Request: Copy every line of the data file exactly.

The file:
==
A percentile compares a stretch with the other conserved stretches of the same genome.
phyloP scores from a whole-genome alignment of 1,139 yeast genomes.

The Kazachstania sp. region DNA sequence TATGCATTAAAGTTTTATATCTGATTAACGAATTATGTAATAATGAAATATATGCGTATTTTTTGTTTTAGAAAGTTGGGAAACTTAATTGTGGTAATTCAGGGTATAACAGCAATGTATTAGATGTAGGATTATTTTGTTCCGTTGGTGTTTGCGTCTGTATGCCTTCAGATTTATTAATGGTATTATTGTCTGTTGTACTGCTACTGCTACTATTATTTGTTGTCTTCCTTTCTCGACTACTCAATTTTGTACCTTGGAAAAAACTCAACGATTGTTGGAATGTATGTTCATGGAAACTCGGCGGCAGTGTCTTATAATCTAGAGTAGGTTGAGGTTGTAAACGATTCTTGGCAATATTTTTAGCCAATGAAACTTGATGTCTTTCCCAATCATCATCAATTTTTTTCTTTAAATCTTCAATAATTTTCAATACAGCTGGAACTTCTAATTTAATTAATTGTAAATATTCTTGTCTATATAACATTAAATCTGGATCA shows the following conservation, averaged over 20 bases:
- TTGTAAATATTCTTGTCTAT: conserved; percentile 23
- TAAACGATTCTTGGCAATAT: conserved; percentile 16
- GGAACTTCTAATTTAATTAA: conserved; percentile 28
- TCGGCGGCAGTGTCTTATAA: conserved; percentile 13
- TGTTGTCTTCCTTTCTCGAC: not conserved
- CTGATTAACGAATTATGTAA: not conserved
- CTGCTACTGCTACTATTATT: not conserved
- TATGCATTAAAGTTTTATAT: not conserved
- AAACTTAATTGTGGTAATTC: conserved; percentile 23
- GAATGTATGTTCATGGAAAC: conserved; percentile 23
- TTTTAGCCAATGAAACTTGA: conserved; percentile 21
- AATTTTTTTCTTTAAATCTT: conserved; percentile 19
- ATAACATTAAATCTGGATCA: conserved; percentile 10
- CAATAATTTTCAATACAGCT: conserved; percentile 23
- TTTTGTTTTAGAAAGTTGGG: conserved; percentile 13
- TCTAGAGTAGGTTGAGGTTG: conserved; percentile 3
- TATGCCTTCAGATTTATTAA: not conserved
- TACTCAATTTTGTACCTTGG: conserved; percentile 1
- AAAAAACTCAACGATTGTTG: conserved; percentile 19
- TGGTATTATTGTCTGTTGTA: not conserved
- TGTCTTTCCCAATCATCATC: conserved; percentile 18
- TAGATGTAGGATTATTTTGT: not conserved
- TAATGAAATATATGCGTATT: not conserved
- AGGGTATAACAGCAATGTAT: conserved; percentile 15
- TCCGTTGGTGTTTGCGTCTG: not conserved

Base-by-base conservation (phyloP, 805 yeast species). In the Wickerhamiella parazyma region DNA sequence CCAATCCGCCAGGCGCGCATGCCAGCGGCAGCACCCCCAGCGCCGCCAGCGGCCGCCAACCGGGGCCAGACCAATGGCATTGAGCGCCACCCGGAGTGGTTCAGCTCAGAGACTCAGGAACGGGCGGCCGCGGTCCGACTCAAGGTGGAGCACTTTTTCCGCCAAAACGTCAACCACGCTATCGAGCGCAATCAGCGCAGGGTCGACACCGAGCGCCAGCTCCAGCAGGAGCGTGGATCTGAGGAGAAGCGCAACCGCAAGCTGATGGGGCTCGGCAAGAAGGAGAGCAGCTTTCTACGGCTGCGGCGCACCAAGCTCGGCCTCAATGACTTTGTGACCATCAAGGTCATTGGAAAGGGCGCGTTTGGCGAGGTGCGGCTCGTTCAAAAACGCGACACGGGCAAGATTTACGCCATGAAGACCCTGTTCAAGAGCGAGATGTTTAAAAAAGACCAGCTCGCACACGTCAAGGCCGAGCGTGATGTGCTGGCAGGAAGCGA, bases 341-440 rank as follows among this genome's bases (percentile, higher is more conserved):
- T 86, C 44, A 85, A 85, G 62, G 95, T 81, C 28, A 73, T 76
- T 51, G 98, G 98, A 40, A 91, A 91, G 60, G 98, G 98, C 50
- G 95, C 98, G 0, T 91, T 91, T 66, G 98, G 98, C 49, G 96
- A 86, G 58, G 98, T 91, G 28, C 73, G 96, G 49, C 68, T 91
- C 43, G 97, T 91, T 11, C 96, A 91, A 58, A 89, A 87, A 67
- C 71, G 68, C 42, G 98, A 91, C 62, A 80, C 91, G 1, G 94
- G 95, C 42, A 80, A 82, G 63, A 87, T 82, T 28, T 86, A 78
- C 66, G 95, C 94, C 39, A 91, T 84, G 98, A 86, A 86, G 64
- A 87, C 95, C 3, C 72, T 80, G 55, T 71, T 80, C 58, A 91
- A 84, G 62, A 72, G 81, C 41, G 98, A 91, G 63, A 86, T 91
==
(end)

A percentile compares a stretch with the other conserved stretches of the same genome.
phyloP scores from a whole-genome alignment of 1,139 yeast genomes.

The Kazachstania sp. region DNA sequence TATGCATTAAAGTTTTATATCTGATTAACGAATTATGTAATAATGAAATATATGCGTATTTTTTGTTTTAGAAAGTTGGGAAACTTAATTGTGGTAATTCAGGGTATAACAGCAATGTATTAGATGTAGGATTATTTTGTTCCGTTGGTGTTTGCGTCTGTATGCCTTCAGATTTATTAATGGTATTATTGTCTGTTGTACTGCTACTGCTACTATTATTTGTTGTCTTCCTTTCTCGACTACTCAATTTTGTACCTTGGAAAAAACTCAACGATTGTTGGAATGTATGTTCATGGAAACTCGGCGGCAGTGTCTTATAATCTAGAGTAGGTTGAGGTTGTAAACGATTCTTGGCAATATTTTTAGCCAATGAAACTTGATGTCTTTCCCAATCATCATCAATTTTTTTCTTTAAATCTTCAATAATTTTCAATACAGCTGGAACTTCTAATTTAATTAATTGTAAATATTCTTGTCTATATAACATTAAATCTGGATCA shows the following conservation, averaged over 20 bases:
- TTGTAAATATTCTTGTCTAT: conserved; percentile 23
- TAAACGATTCTTGGCAATAT: conserved; percentile 16
- GGAACTTCTAATTTAATTAA: conserved; percentile 28
- TCGGCGGCAGTGTCTTATAA: conserved; percentile 13
- TGTTGTCTTCCTTTCTCGAC: not conserved
- CTGATTAACGAATTATGTAA: not conserved
- CTGCTACTGCTACTATTATT: not conserved
- TATGCATTAAAGTTTTATAT: not conserved
- AAACTTAATTGTGGTAATTC: conserved; percentile 23
- GAATGTATGTTCATGGAAAC: conserved; percentile 23
- TTTTAGCCAATGAAACTTGA: conserved; percentile 21
- AATTTTTTTCTTTAAATCTT: conserved; percentile 19
- ATAACATTAAATCTGGATCA: conserved; percentile 10
- CAATAATTTTCAATACAGCT: conserved; percentile 23
- TTTTGTTTTAGAAAGTTGGG: conserved; percentile 13
- TCTAGAGTAGGTTGAGGTTG: conserved; percentile 3
- TATGCCTTCAGATTTATTAA: not conserved
- TACTCAATTTTGTACCTTGG: conserved; percentile 1
- AAAAAACTCAACGATTGTTG: conserved; percentile 19
- TGGTATTATTGTCTGTTGTA: not conserved
- TGTCTTTCCCAATCATCATC: conserved; percentile 18
- TAGATGTAGGATTATTTTGT: not conserved
- TAATGAAATATATGCGTATT: not conserved
- AGGGTATAACAGCAATGTAT: conserved; percentile 15
- TCCGTTGGTGTTTGCGTCTG: not conserved

Base-by-base conservation (phyloP, 805 yeast species). In the Wickerhamiella parazyma region DNA sequence CCAATCCGCCAGGCGCGCATGCCAGCGGCAGCACCCCCAGCGCCGCCAGCGGCCGCCAACCGGGGCCAGACCAATGGCATTGAGCGCCACCCGGAGTGGTTCAGCTCAGAGACTCAGGAACGGGCGGCCGCGGTCCGACTCAAGGTGGAGCACTTTTTCCGCCAAAACGTCAACCACGCTATCGAGCGCAATCAGCGCAGGGTCGACACCGAGCGCCAGCTCCAGCAGGAGCGTGGATCTGAGGAGAAGCGCAACCGCAAGCTGATGGGGCTCGGCAAGAAGGAGAGCAGCTTTCTACGGCTGCGGCGCACCAAGCTCGGCCTCAATGACTTTGTGACCATCAAGGTCATTGGAAAGGGCGCGTTTGGCGAGGTGCGGCTCGTTCAAAAACGCGACACGGGCAAGATTTACGCCATGAAGACCCTGTTCAAGAGCGAGATGTTTAAAAAAGACCAGCTCGCACACGTCAAGGCCGAGCGTGATGTGCTGGCAGGAAGCGA, bases 341-440 rank as follows among this genome's bases (percentile, higher is more conserved):
- T 86, C 44, A 85, A 85, G 62, G 95, T 81, C 28, A 73, T 76
- T 51, G 98, G 98, A 40, A 91, A 91, G 60, G 98, G 98, C 50
- G 95, C 98, G 0, T 91, T 91, T 66, G 98, G 98, C 49, G 96
- A 86, G 58, G 98, T 91, G 28, C 73, G 96, G 49, C 68, T 91
- C 43, G 97, T 91, T 11, C 96, A 91, A 58, A 89, A 87, A 67
- C 71, G 68, C 42, G 98, A 91, C 62, A 80, C 91, G 1, G 94
- G 95, C 42, A 80, A 82, G 63, A 87, T 82, T 28, T 86, A 78
- C 66, G 95, C 94, C 39, A 91, T 84, G 98, A 86, A 86, G 64
- A 87, C 95, C 3, C 72, T 80, G 55, T 71, T 80, C 58, A 91
- A 84, G 62, A 72, G 81, C 41, G 98, A 91, G 63, A 86, T 91